I got sent a copy of Marc Taro’s book The Urban Sketcher and I promised to write a few words about it. Marc has run his own site citizen sketcher and has been a prominent member of Urban Sketchers since its inception and has always been very generous with advice on painting and drawing techniques over on his site and in person as he runs regular workshops. He carefully runs through his own techniques on how to plan a drawing and the various stages through to completion.
One thing that did become apparent to me that I wouldn’t recommend this for beginners its aimed at people who have basic drawing skills and a degree of confidence in going outside to draw. Most of the projects are the ones Marc enjoys drawing, you can tell he loves big pictures that involve a broad panoramic vision filled with detail.
Lisbon- Marc Taro
An early drawing by me – 2006
I did this drawing in 2006 when I started to draw again. I still remember it vividly and drawing outside when you’re starting is a lot of different to how I draw now. For a start I’d usually only draw for about 20 minutes at the most as it takes time to learn how to keep your concentration going and I’d hit the edges of what I could do. At the time the most important thing to me was to keep that interest going making small steps and being comfortable with the marks I was making.
For those early drawings the mistakes and awkwardness of the lines have a small beauty in themselves and its the exploration and tiny steps that are important. When you’re starting I’d recommend not measuring and working in calculated steps but dive and just get used to making pictures and you’ll find yourself wanting to broaden your knowledge when the time is right. I think for someone starting to draw this is quite a lot to face and a huge task but for someone who has been drawing this book will certainly take your skills to a new level and I think that’s where this book shines.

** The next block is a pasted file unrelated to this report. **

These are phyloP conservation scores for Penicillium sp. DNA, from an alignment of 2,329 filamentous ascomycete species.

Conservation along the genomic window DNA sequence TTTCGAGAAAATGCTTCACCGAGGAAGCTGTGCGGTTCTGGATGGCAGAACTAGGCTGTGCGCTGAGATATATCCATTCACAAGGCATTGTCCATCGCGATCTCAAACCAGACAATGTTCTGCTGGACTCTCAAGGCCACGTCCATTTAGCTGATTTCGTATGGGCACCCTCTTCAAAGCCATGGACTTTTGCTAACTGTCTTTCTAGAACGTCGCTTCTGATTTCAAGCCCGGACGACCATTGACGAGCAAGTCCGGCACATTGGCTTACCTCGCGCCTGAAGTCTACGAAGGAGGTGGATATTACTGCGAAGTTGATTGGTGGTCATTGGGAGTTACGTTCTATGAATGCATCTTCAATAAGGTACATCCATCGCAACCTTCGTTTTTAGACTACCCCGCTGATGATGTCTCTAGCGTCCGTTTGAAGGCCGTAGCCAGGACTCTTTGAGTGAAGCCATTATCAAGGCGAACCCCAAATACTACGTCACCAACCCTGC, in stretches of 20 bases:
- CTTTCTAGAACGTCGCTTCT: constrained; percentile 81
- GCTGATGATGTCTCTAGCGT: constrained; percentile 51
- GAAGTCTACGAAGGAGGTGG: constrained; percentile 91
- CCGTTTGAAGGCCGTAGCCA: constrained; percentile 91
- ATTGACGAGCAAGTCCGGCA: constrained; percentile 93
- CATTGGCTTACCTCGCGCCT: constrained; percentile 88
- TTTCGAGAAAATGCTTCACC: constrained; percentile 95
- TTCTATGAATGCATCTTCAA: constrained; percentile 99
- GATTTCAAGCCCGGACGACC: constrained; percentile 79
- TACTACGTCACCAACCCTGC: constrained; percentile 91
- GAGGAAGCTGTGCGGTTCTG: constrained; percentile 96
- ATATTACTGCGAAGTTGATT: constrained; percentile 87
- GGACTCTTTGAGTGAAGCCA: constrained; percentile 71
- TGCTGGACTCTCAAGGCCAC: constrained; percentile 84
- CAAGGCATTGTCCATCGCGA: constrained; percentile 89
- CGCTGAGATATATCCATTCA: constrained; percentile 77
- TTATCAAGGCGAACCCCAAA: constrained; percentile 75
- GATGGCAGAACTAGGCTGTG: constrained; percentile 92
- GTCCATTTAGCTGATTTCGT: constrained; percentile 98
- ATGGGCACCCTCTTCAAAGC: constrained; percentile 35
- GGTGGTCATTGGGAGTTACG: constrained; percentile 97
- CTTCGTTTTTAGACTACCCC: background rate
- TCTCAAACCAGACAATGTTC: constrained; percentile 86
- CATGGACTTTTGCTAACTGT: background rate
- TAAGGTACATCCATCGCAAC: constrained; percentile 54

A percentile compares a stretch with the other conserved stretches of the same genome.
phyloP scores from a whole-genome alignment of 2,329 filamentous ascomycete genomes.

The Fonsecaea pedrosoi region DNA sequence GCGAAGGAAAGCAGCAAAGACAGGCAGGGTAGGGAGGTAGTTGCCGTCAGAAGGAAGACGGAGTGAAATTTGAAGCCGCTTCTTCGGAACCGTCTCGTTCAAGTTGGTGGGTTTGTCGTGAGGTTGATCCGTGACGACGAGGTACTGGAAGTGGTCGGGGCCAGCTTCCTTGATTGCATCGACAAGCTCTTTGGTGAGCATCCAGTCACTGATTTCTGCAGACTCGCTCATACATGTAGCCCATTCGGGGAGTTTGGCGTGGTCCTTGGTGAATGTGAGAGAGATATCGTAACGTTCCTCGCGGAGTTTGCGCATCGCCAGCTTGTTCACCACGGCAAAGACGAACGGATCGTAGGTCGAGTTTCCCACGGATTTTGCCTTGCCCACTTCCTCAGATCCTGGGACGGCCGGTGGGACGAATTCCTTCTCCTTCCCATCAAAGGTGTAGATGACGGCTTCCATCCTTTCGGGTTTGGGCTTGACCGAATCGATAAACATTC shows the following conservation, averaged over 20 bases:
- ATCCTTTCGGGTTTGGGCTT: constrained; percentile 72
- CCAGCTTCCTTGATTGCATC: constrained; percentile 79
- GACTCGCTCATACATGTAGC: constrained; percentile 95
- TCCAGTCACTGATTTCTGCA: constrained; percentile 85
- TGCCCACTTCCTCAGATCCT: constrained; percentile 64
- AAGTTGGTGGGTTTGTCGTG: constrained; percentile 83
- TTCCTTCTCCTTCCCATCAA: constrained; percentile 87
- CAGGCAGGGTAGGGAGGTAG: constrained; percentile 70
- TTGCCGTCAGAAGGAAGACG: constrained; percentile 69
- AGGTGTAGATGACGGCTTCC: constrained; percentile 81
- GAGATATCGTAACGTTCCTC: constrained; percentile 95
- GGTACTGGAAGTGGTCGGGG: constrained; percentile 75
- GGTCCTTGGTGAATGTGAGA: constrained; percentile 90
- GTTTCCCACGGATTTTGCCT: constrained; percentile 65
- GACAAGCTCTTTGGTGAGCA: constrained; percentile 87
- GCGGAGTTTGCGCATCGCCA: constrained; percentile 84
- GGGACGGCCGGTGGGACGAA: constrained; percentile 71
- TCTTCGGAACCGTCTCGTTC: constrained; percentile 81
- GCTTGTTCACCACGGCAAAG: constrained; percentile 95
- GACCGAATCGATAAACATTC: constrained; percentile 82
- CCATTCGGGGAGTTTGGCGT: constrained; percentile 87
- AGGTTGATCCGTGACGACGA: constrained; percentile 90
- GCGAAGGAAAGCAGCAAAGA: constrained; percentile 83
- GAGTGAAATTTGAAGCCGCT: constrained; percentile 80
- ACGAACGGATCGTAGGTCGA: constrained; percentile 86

There’s a good introduction to materials that you’ll need and thankfully doesn’t go into too much detail. I’m a huge fan of taking a small amount of equipment just enough that you’ll need and you’re good to go. It would be nice if if he talked a bit about the palette he uses as the paint kits you buy off the shelve generally come with basic colours that can be enhanced by buying a few select colours.
The book is split up into mostly drawing with a third dedicated to watercolour painting. The drawing section talks about drawing in various situations like still lives, architectural scenes and people. As well as this he goes through sight measuring, composition, shadow shapes all insightful techniques. One method which the whole book focusses on is his three pass technique or in his words Tea, Milk and Honey. I think when you’re starting out drawing you find yourself starting at a detail and work out from that point.
If you can learn to do the opposite of this and start with the big shapes and then work inwards you can end up with a much stronger picture. My art teacher used to say “Start with a shovel, finish with a needle!” Marc goes into this theory in the drawing section and expands on it further in the painting section.
I hope more people take in some of the ideas in this book, would love to see sketchers broaden their scope and think outside their sketchbooks to make some amazing paintings – level up!
The book should be available at your local book shops, it would be good to support them by ordering it in.
The Urban Sketcher by Marc Taro Holmes published by Northlight books
It’s worth checking out his site Citizen Sketcher for more info.